The three largest oilfield services providers in the world expect the vaccine-driven recovery in global oil demand to continue through the coming quarters and lead to the next upcycle in demand for oil drilling and completions.
Halliburton Company (NYSE: HAL), which generates the largest share of its revenues from North America, was the first to report last week its Q2 financials and give an estimate about the industry going forward.
Improved North American and international markets for drilling, completion, and production helped Halliburton book a higher net profit for the second quarter than analysts had estimated. Halliburton also reported rising revenues both in North America and internationally and higher operating income quarter over quarter as the markets continued to improve, said the company.
“The positive activity momentum we see in North America and international markets today, combined with our expectations for future customer demand, gives us conviction for an unfolding multi-year upcycle,” said Jeff Miller, Halliburton’s chairman, president, and CEO.
Baker Hughes, whose Q2 loss was smaller than the losses booked for Q2 2020 and Q1 2021, reported stronger revenues and orders and continues to see improving demand.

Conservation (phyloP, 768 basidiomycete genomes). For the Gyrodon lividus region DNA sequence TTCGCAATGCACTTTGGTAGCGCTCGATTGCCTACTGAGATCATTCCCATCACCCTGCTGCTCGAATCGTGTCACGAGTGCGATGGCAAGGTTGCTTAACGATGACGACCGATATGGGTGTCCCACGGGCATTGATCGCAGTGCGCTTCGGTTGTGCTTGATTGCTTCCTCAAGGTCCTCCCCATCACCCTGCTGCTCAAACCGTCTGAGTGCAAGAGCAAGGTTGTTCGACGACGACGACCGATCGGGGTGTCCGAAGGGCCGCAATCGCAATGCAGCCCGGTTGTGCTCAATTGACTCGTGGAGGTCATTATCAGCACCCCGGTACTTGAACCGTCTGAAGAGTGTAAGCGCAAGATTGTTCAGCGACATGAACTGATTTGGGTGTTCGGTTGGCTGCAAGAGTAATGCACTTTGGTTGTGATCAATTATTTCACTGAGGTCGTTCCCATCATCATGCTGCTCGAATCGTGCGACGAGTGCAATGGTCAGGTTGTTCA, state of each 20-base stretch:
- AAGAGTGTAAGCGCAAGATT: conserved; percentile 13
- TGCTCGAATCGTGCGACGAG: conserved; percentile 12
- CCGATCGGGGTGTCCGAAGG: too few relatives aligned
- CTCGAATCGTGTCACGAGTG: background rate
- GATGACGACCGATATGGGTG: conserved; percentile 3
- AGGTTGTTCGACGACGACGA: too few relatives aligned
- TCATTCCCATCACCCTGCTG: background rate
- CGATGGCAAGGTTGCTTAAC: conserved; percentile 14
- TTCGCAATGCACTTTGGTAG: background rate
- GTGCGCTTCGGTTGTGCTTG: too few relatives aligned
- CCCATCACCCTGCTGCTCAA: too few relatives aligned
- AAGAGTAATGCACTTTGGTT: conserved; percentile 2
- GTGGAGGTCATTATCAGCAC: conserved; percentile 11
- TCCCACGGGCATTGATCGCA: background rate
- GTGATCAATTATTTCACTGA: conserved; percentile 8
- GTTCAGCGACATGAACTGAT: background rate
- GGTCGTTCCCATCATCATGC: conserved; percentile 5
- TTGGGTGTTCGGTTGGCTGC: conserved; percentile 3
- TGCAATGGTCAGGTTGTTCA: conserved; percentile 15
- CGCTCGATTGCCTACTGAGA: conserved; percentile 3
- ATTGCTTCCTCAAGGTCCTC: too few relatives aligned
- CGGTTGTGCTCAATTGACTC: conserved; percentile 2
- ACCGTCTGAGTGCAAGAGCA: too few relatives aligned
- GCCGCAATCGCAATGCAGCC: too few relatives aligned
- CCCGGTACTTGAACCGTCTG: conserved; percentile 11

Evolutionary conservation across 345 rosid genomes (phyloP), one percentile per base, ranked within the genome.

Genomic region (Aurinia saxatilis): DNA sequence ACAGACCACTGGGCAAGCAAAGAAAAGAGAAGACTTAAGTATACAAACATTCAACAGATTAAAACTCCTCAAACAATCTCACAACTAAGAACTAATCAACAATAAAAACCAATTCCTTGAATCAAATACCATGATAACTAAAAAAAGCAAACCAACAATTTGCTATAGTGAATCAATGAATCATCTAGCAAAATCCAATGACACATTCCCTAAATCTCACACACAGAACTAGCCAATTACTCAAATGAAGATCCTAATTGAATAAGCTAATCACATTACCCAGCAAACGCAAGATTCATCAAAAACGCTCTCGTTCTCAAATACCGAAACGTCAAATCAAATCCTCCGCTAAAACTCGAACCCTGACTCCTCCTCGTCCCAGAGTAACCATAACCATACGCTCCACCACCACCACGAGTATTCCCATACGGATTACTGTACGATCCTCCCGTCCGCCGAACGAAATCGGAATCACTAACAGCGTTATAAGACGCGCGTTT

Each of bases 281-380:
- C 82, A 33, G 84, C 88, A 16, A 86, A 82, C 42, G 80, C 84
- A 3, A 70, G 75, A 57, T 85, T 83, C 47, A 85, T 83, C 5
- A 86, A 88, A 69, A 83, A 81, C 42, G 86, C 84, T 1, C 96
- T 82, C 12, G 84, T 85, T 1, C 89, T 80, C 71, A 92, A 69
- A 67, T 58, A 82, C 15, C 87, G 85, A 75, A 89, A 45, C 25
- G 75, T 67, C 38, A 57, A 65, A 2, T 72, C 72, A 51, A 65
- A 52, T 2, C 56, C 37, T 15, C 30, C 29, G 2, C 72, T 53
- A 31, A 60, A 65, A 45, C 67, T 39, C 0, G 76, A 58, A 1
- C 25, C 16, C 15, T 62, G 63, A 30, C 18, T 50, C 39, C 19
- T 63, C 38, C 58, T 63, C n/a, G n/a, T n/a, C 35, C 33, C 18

“As we look ahead to the second half of 2021, we see continued signs of global economic recovery that should drive further demand growth for oil and natural gas. Although we recognize the risks presented by the variant strains of the COVID-19 virus, we expect spending and activity levels to gain momentum through the year as the macro environment improves, likely setting up the industry for stronger growth in 2022,” Baker Hughes chairman and CEO Lorenzo Simonelli said.
Schlumberger turned to a net profit of $431 million for Q2, compared to a loss of $3.4 billion for the same period of 2020.
“In North America, revenue grew 11% sequentially, representing the highest sequential quarterly growth rate for this area since the third quarter of 2017,” Schlumberger CEO Olivier Le Peuch said, commenting on the Q2 2021 performance.
“With oil price at elevated levels, the supply response to this demand recovery is developing broadly as anticipated. Indeed, this combination has resulted in a call on short-cycle production as well as an uptick in long-cycle project, reflected in new FIDs and encouraging recovery in both offshore developments and near-field exploration activity through the second quarter,” Le Peuch said on the earnings call on Friday.
By Tsvetana Paraskova for Oilprice.com
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